Tribal Council: Can We Sleep Here or Not?

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Finding a place to sleep has been one of our biggest daily challenges on this stretch of the walk. In our Daily Nest post, we highlight a few of the places we slept during the last eight weeks. This is one night’s surprise.

It’s about 3 p.m., time for us to start thinking about where we will sleep. In Burma, this is never an easy task for the kind of trip we’re doing. We cross our fingers, ask the universe to  fix something up for us, and hope a dash of luck and a good amount of patience and preserverance  lead us somewhere safe.

We launch our digital maps and scan what lies ahead for the next handful of kilometers. Ah, look! A Buddhist monastery on the edge of what looks like a small town a short way up the road. Score!

In Thailand, we slept in a few temples, and used them as go-to options in villages that had no other type of accommodation. In Burma, sleeping in temples isn’t always a given. Monks can–and have–turned away visitors who do not have police permits to sleep at temples. But, other backpackers told us their stories of kind monks who put them up for the night, and we had occasiional good fortune, too, going this route.

A few nights before, for instance,  we walked into a temple and were greeted with open arms. The refuge came after a strange walking day that involved being escorted into a wedding feast by the groom, generously  offered plates of  delicious food, refusing to pay $45 for a room at the only guesthouse in town, and taking up an invitation to sleep in a family’s home, an offer that was revoked a couple hours later because someone told the police about the man who extended home-stay to us, something that is still illegal here, and we were asked to leave. Forced to walk on, the two head monks at this temple took us in. They were classy middle-aged men who carried themselves with grace and elegance; they were funny, thoughtful, compassionate and interested in how we were walking through the world. We had a great evening with them and the kids and teenagers who shared cookies, chips and watermelon with us. The night and those monks have woven themselves into one of my favorite memories of Burma.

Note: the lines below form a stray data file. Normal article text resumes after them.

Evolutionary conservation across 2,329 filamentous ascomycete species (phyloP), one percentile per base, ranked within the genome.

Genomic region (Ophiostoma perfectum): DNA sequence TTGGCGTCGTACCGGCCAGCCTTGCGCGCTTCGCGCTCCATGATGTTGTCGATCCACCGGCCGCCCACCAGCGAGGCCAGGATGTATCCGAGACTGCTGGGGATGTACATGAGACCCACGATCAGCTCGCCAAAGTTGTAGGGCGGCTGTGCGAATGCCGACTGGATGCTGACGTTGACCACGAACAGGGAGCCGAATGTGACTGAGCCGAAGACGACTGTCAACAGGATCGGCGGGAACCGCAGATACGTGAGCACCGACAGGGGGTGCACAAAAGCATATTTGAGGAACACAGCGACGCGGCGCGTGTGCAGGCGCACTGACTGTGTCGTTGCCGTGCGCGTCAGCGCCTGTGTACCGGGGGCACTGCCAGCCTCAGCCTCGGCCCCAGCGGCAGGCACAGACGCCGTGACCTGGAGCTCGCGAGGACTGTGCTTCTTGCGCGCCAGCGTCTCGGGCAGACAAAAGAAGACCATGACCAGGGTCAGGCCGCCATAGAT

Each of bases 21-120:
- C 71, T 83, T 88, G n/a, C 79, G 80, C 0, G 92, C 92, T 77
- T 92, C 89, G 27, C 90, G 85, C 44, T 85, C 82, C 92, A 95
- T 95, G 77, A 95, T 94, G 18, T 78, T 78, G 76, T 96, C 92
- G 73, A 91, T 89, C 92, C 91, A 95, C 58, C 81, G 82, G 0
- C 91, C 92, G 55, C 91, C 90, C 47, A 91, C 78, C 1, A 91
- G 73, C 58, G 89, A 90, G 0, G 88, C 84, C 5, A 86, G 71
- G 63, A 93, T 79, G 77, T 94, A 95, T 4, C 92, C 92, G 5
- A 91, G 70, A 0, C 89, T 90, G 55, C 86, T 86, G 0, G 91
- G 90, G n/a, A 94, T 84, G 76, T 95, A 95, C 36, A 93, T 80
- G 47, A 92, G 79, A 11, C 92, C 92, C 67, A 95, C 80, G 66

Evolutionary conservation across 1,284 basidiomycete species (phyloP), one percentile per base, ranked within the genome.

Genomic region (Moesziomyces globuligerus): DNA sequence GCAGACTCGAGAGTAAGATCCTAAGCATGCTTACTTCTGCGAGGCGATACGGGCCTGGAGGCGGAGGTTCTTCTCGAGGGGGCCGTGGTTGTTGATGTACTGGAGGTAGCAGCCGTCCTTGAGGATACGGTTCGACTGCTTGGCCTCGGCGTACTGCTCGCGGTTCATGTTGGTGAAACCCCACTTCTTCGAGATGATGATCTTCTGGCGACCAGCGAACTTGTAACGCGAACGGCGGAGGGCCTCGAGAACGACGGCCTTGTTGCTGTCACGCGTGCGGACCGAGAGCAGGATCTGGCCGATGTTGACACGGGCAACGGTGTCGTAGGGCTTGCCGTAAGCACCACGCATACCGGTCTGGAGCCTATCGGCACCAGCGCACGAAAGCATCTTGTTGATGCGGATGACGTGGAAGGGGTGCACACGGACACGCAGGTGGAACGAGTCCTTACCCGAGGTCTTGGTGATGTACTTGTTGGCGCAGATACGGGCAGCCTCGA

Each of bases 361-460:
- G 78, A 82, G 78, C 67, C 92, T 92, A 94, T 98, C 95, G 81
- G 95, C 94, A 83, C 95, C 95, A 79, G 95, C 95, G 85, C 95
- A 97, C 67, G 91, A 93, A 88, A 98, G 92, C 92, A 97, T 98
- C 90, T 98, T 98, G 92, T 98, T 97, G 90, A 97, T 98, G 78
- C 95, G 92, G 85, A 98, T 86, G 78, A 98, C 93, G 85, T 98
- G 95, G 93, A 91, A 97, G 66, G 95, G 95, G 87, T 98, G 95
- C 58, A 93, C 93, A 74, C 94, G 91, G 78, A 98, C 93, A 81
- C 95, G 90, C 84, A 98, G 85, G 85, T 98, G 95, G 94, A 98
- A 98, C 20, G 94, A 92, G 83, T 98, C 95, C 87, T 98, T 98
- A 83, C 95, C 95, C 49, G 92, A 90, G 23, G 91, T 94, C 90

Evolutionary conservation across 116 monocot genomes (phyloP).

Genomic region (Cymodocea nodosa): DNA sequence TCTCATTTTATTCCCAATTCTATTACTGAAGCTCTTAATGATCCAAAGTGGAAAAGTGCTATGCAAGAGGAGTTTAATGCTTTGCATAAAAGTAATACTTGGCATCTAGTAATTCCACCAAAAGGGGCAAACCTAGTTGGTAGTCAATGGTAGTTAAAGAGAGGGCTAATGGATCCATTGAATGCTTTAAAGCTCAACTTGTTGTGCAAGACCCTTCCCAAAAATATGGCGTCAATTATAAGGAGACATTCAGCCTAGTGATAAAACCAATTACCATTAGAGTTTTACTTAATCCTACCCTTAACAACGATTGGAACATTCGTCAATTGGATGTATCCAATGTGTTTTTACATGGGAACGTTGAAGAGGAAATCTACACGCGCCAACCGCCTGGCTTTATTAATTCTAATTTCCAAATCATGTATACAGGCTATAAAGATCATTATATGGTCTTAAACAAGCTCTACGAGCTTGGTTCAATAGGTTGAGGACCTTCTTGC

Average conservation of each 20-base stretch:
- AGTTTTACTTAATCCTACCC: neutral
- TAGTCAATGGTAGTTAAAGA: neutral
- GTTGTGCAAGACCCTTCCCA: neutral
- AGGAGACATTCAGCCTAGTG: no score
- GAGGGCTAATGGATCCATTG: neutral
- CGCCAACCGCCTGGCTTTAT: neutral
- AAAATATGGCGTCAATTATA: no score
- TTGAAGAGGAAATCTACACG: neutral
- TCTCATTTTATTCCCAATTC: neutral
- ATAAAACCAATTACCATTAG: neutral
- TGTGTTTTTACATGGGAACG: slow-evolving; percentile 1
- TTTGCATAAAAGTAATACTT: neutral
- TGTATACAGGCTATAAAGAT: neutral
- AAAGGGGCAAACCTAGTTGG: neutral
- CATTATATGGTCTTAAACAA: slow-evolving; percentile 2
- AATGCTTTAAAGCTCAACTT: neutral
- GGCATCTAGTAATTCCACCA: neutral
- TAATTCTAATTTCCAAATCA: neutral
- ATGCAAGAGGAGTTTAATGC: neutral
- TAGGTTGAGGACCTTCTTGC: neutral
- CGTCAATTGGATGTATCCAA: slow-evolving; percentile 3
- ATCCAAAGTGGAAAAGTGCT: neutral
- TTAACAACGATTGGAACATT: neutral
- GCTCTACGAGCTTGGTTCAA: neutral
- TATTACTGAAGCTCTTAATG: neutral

With the memory of the happy temple stay fresh in our minds, we’ll see what Lady Luck has in store for us tonight.

We walk to the monastery, and immediately turn into a spectacle. A lady and a couple teenagers approach us with big smiles and surprised eyes. After a few basic hand gestures and a picture of a tent, they get that we want to sleep there for the night. They are eager to help us, like most people in this country. Hospitality is an inherent part of Burmese culture. They bring us to the head monk, the guy we need to get the okay from before we can put down our bags.

It starts off well. The monk, draped in a long, flowing maroon robe and probably a few years younger than us, laughs when he hears we walked from Myawaddy and that we plan to continue to the sacred temples in Bagan. He invites us inside the main sparsely decorated reception room, and invites us to tell him more about our trip. We sit in a semi-circle, legs crossed in meditation pose. A gentle-faced 15-year-old boy pulls out all the English he knows to help with the translation. Eventually, the monk takes out his phone. This is our most dreaded moment of the day: The phone call that determines our fate for the night.

“He calls the boss,” the boy tells us. We thought he was the boss, but maybe there is another head monk because maybe monasteries work differently than temples. Maybe he has to ring the police. We don’t know. So we do what we’re told. We wait, and continue smiling and explaining how we started in Bangkok and how much we like Burmese people, how lovely the countryside is, and how tasty Myanmar curry is. Everyone is smiling and laughing, including the monk who has started to lean sideways on the floor, his fat belly leaking out of his robe. He spits the red juice of chewed betel nut, the teeth-staining Asian equivalent of tobacco, into a silver bowl.